Letter: Mass MoCA Needs to Address Children's Art

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To the Editor:

Recently, this writer received an email from Mr. Joseph Thompson, director of Massachusetts Museum of Contemporary Art. He was responding to my email concerning Mass MoCA's illegal paint over of the children's artwork on the Marshall Street pillars in the city of North Adams. He indicated that he was opened to suggestions but, at this point in time, he has not responded to the letter or to the strong desire of the community for testing and possible restoration of the school children's art work.


Thanks for responding to my latest email concerning the issue of the art projects on the Marshall Street pillars. With that said, I have carefully reviewed the history and the intentions stated by both parties of the issue. Unfortunately, outside of what seems to be accurate reporting of dates and times it appears that the content of conversations related to what was an acceptable plan and how it was to proceed is conflicting. It is also apparent that too much time has transpired since your initial meetings with the artists. No substantial follow up has apparently occurred as previously indicated.

Without getting into conflicting details concerning opinions and interpretations, it is rather obvious and factual that the general public did and continues to support the children's art and desires a mutual agreement between the two parties which will reflect that desire. It is believed that both parties will have to make mutual concessions and your leadership and support of such is crucial as a concerned citizen and Director of Mass MoCA.

Despite what has been indicated, the fact remains that no one and, I repeat. no one party had a legal right to the publicly owned bridge or pillars. In the court of law based on facts, considering the contents of questionable verbal agreement either between Mayor Barrett or Mayor Alcombright, use, longevity, construction or destruction of any art on the pillars never followed the legal perimeters of law.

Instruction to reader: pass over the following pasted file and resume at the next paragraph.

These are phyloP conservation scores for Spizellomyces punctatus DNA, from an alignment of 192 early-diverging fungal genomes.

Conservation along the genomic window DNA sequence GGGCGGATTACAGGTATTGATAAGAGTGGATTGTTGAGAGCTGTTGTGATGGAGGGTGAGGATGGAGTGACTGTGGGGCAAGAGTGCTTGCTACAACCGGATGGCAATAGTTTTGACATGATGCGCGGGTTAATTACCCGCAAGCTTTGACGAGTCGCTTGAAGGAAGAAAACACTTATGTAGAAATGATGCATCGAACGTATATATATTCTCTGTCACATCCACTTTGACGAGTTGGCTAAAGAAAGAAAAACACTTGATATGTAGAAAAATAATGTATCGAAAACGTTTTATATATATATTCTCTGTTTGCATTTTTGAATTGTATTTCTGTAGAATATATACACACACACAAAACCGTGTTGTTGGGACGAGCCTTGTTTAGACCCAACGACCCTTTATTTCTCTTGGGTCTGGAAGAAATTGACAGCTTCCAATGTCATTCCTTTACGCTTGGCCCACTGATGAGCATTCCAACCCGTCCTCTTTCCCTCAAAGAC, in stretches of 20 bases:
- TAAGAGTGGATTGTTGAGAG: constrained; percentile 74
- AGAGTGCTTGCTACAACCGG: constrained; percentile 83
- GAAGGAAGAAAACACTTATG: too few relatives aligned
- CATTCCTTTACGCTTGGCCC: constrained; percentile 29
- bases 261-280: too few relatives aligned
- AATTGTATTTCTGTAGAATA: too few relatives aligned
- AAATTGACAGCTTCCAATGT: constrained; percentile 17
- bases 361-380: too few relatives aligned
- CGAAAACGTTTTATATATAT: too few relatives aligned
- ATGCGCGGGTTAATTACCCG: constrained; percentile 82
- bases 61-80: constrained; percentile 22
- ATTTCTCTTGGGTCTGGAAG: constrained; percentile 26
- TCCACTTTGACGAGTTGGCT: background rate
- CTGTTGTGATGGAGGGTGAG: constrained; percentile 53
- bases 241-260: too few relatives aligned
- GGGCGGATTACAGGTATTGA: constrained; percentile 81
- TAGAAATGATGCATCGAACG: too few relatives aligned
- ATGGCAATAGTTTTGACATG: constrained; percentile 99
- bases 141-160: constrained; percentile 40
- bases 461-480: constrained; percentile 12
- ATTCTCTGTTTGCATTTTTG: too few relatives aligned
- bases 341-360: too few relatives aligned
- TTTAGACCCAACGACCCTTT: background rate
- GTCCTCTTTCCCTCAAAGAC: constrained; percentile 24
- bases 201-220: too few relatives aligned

You indicated that you are all ears considering resolution of what has grown to be a much larger and longer issue than expected. Approaching nearly 500 signatures and emails of support, the collaboration of the North Adams Teachers Association and the media coverage on a local and regional basis, it is imperative that a resolution is in the best interest of MoCA and the city of North Adams.

Considering the need for a positive response let me make some suggestions to you in addressing the Pillars.

1. Immediately contact Bill, Christina, Sam and Bruce with the direct intent of ironing out solutions. (I believe that recently that you and Bill informally met to discuss the issue.) Would also suggest that because the public has so strongly been involved, a representative of the public ( hopefully this writer) be an observer at negotiations.

2. Support the testing of the children's artwork to verify if it can be restored. If it isn't, the whole issue is mute.

3. Proceed rapidly on an action plan.

What is recommended are starting points and need to be accomplished not only for acceptable resolution but also in the interest of all parties.

On a personal note, I believe that MASS MoCA and not the children of North Adams was and continues to be the principal cause of the problem, You clearly stated that mistakes were made and are behind us now.

Resolution and responsibility of making the issue right begins directly with the museum. No permanent installation status, verbal permission or control belonged to either party and for anyone to assume any said control or status is just plain unlawful and unacceptable.

Although interest by one national new media has emerged, I will hold off pursuing further contact until assured that the issue is addressed quickly and in a mutually acceptable way to all parties.

Appreciate hearing from you soon as to what course and time frame you intend to pursue regarding this matter.

Vincent Melito
North Adams, Mass.

This letter was received on Jan. 3 but did not get posted in a timely manner.






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Trustees Tour Conditions at North Adams Library

By Jack GuerinoiBerkshires Staff

Meranti leads the library trustees through the historic building to explain some of its issues.
NORTH ADAMS, Mass. — Building Inspector William Meranti led a tour of the library — from basement to belvedere — last week and pointed out ongoing, new, and addressed maintenance items.
"This is a nice building but there are a lot of moving parts and a lot of different systems," he told the library trustees on Wednesday. "We have a long list of things to do and it is not getting any shorter."
With new trustees, a new library director, and a change in administration, the trustees had asked for a tour of the 1865 mansion get up to date on various issues in the historic building.
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